With public support skyrocketing, Texas lawmakers continue push for Medicaid expansion
Residents of the state with the lowest rate of health insurance coverage in the country are — now, more than ever — voicing their support for Medicaid expansion, according to a new survey from the Episcopal Health Foundation (EHF). While Texas’ super-majority Republican Caucus remains staunchly opposed, Democrats are drawing on rising public support to push Medicaid expansion through the Legislature this year.
According to the report, 69% of Texans currently want to see the Legislature expand Medicaid services for low-income, uninsured residents. The most prominent demographics in support were low-income Texans, Texans in poor health and uninsured Texans under 65. Such an initiative could extend coverage to 900,000 Texans and bring the state $5.4 billion in federal dollars.
Democratic Sen. Nathan Johnson is sponsoring SB 117, a bill that would institute this widely supported expansion. Filed by Johnson in November, it is currently awaiting committee assignment in the Legislature.
Johnson spoke about the “Live Well Texas” program this bill would establish at State of Reform’s Texas 2021 Texas Health Policy Conference last month, lauding the program’s economic benefits:
“Ask any Republican who’s advocating for a tax cut. They say it’s going to stimulate economic activity, which will generate tax revenue, so by cutting taxes we’re actually going to raise revenue. Okay, well if you buy that, you’ve got to recognize that when you take $11 billion federal dollars that aren’t otherwise here and pump them into our economy, it generates economic activity.”
His colleague, Democratic Rep. Julie Johnson, also supports the bill. She spoke with him on the panel, emphasizing Texans’ support for Medicaid expansion:
“The polling on Medicaid expansion is off the charts. It is an overwhelmingly popular notion for the people of Texas, and if the Legislature isn’t willing to listen to those polls and see that for themselves, then we should at least put it to a vote.”
As indicated by the representative’s remarks, massive public support for expansion existed even prior to EHF’s most recent survey. In the foundation’s survey last year, 64% of participants voiced support for expansion, revealing a rise in public support. In 2019, 42% of low-income Texans not eligible for Medicaid believed being enrolled in Medicaid would benefit them financially. In the same year, 58% of Texans believed expansion would help the state’s economy.
Elena Marks, president and CEO of EHF, commented on the survey, highlighting the benefit of the 90/10 match that comes with expansion:
“Study after study show the health benefits and financial returns that would come with expanding Medicaid in Texas. These poll numbers confirm that Texans believe it just makes sense to provide health insurance to Texans who need it most, especially when the federal government pays 90% of the costs.”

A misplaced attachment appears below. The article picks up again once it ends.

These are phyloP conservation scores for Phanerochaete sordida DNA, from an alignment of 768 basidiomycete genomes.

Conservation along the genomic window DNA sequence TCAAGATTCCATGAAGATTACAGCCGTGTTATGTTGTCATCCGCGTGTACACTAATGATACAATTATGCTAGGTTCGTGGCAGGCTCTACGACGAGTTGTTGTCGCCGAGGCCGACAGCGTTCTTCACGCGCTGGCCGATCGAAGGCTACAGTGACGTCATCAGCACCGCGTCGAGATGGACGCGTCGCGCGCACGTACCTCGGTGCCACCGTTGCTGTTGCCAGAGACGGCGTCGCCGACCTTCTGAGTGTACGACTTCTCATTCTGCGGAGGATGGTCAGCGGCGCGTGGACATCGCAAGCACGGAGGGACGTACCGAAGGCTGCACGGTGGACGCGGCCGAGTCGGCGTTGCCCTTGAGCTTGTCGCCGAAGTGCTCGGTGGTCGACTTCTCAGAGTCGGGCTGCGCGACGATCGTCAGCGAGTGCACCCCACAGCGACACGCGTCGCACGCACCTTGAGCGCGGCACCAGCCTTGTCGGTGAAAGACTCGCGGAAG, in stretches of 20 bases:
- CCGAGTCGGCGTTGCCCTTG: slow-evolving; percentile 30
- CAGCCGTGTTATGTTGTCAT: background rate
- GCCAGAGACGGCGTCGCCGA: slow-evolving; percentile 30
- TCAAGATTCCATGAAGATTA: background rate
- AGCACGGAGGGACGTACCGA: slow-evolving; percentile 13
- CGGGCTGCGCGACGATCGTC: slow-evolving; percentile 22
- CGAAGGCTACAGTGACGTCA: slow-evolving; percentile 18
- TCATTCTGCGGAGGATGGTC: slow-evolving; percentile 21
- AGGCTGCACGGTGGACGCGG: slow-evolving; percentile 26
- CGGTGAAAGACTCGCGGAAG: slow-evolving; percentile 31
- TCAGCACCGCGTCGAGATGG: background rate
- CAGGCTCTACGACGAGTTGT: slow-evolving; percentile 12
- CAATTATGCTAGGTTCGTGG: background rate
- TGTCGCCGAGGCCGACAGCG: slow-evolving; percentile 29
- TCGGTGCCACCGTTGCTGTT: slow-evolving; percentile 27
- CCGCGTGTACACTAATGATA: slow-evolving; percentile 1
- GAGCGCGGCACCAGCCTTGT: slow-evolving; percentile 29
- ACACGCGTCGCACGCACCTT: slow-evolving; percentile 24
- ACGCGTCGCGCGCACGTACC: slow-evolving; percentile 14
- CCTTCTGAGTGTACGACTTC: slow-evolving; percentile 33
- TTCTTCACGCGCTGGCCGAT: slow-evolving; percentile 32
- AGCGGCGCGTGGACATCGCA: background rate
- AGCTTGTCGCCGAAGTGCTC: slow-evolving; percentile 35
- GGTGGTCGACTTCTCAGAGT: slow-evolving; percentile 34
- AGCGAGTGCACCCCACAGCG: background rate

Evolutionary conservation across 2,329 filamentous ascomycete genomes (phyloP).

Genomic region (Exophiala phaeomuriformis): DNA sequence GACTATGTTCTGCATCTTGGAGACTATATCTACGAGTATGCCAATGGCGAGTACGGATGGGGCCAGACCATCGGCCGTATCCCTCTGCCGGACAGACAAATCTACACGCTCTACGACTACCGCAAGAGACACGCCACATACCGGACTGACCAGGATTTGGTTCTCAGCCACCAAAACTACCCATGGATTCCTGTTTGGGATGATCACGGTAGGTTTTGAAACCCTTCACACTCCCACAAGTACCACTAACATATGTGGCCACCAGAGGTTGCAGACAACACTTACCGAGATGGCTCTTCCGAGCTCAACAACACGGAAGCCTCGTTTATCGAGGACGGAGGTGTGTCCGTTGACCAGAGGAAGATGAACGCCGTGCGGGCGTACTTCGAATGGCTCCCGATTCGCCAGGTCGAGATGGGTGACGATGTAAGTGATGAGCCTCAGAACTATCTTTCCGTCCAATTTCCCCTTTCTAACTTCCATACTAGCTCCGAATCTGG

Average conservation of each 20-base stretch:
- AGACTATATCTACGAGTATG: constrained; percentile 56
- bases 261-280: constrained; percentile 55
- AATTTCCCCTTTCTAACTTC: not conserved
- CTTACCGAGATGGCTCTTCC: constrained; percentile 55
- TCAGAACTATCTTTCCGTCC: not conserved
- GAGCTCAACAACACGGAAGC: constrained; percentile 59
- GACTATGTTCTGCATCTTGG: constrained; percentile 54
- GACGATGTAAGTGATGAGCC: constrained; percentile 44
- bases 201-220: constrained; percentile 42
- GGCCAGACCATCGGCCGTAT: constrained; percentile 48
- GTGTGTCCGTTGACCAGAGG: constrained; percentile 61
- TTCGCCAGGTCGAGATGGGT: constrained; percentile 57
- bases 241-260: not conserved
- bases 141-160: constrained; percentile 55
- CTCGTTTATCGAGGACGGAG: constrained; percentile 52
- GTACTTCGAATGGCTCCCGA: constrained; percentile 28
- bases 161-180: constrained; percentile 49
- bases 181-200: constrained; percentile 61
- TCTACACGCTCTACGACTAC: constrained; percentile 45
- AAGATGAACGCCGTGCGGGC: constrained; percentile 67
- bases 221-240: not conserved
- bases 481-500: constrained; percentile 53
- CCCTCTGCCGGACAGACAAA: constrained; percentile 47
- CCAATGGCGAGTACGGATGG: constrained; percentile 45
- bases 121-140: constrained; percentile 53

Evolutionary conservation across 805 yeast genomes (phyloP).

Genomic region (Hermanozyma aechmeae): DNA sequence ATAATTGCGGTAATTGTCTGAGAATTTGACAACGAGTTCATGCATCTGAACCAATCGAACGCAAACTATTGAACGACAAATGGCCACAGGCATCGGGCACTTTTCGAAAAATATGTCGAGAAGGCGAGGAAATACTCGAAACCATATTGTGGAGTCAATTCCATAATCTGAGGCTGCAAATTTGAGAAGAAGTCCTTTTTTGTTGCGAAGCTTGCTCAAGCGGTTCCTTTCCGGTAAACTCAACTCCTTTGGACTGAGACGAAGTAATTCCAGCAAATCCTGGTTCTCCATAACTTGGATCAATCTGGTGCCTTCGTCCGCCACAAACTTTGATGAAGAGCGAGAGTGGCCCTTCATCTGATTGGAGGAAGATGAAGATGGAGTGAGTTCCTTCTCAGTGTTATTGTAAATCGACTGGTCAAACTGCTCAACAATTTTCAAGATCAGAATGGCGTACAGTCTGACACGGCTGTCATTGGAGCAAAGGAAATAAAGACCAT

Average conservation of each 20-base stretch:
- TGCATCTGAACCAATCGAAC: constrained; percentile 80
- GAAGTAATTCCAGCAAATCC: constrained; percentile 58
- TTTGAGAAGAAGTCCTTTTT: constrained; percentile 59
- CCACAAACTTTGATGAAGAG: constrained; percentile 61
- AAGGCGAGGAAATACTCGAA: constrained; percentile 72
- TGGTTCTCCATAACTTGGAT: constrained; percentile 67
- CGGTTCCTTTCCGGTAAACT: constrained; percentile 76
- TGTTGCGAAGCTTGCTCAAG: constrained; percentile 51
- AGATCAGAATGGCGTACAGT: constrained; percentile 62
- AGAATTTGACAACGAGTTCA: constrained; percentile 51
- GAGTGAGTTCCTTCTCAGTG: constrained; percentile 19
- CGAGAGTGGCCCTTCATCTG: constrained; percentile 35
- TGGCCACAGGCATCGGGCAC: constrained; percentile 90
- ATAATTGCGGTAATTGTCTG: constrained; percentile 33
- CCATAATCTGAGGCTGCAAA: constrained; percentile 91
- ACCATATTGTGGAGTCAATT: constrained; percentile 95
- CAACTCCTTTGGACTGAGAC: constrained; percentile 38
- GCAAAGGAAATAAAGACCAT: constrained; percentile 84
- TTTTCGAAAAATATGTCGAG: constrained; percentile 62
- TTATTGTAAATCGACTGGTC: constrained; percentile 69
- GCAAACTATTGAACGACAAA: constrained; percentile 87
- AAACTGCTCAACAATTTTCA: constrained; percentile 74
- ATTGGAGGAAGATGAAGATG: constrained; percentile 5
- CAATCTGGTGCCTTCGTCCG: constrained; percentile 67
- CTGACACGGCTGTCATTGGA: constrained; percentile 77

Marks is a long-time advocate for expanding Medicaid, having made similar remarks at State of Reform’s February conference:
“Why would we not allow people to have health insurance coverage if we can do so affordably? Because that’s the mechanism that we’re all using. None of us are giving up our health insurance saying we just want to pay for more affordable prices. So I really hope legislators will take a pragmatic look and look at the costs and benefits [of Medicaid expansion].”
The foundation’s report also found that 57% of Texans were unaware their state had chosen to not expand Medicaid. Additionally, 73% of Texans reported not knowing their state ranked at the bottom of the country for insurance coverage. Last summer, 29% of Texans lacked health insurance coverage. Per EHF’s report, 35% of Texans under 65 currently lack coverage.
According to the Commonwealth Fund, 54% of low-income Texans reported not having a primary care provider — a much higher percentage than in other southern states.
So why are Texas lawmakers refusing to act on something that is so clearly supported by their constituents? It’s likely that part of the reason is Medicaid expansion’s affiliation with President Barack Obama’s Democratic Party and the Affordable Care Act (ACA). The left-wing associations of expansion might be enough to dissuade some legislators.
Another reason could be opposition to any initiative to spend significant amounts of money on a government program, in spite of the demonstrated economic returns of expansion.
In 2013, state Republicans passed a law requiring the state Health and Human Services Commission to receive approval from the Legislature before implementing any expansion of Medicaid. So even if former Gov. Rick Perry and current Gov. Greg Abbott hadn’t already rejected expansion, the Republican-dominated Legislature has final say on the topic.
In the state that initiated the challenge against the ACA in federal court in November, finding sufficient legislative support for Medicaid expansion seems like a long-shot. However, some Republicans, like Rep. Lyle Larson, have acknowledged the financial benefits and pushed for expansion. It remains to be seen how far lawmakers will be able to push expansion before the session ends on May 31.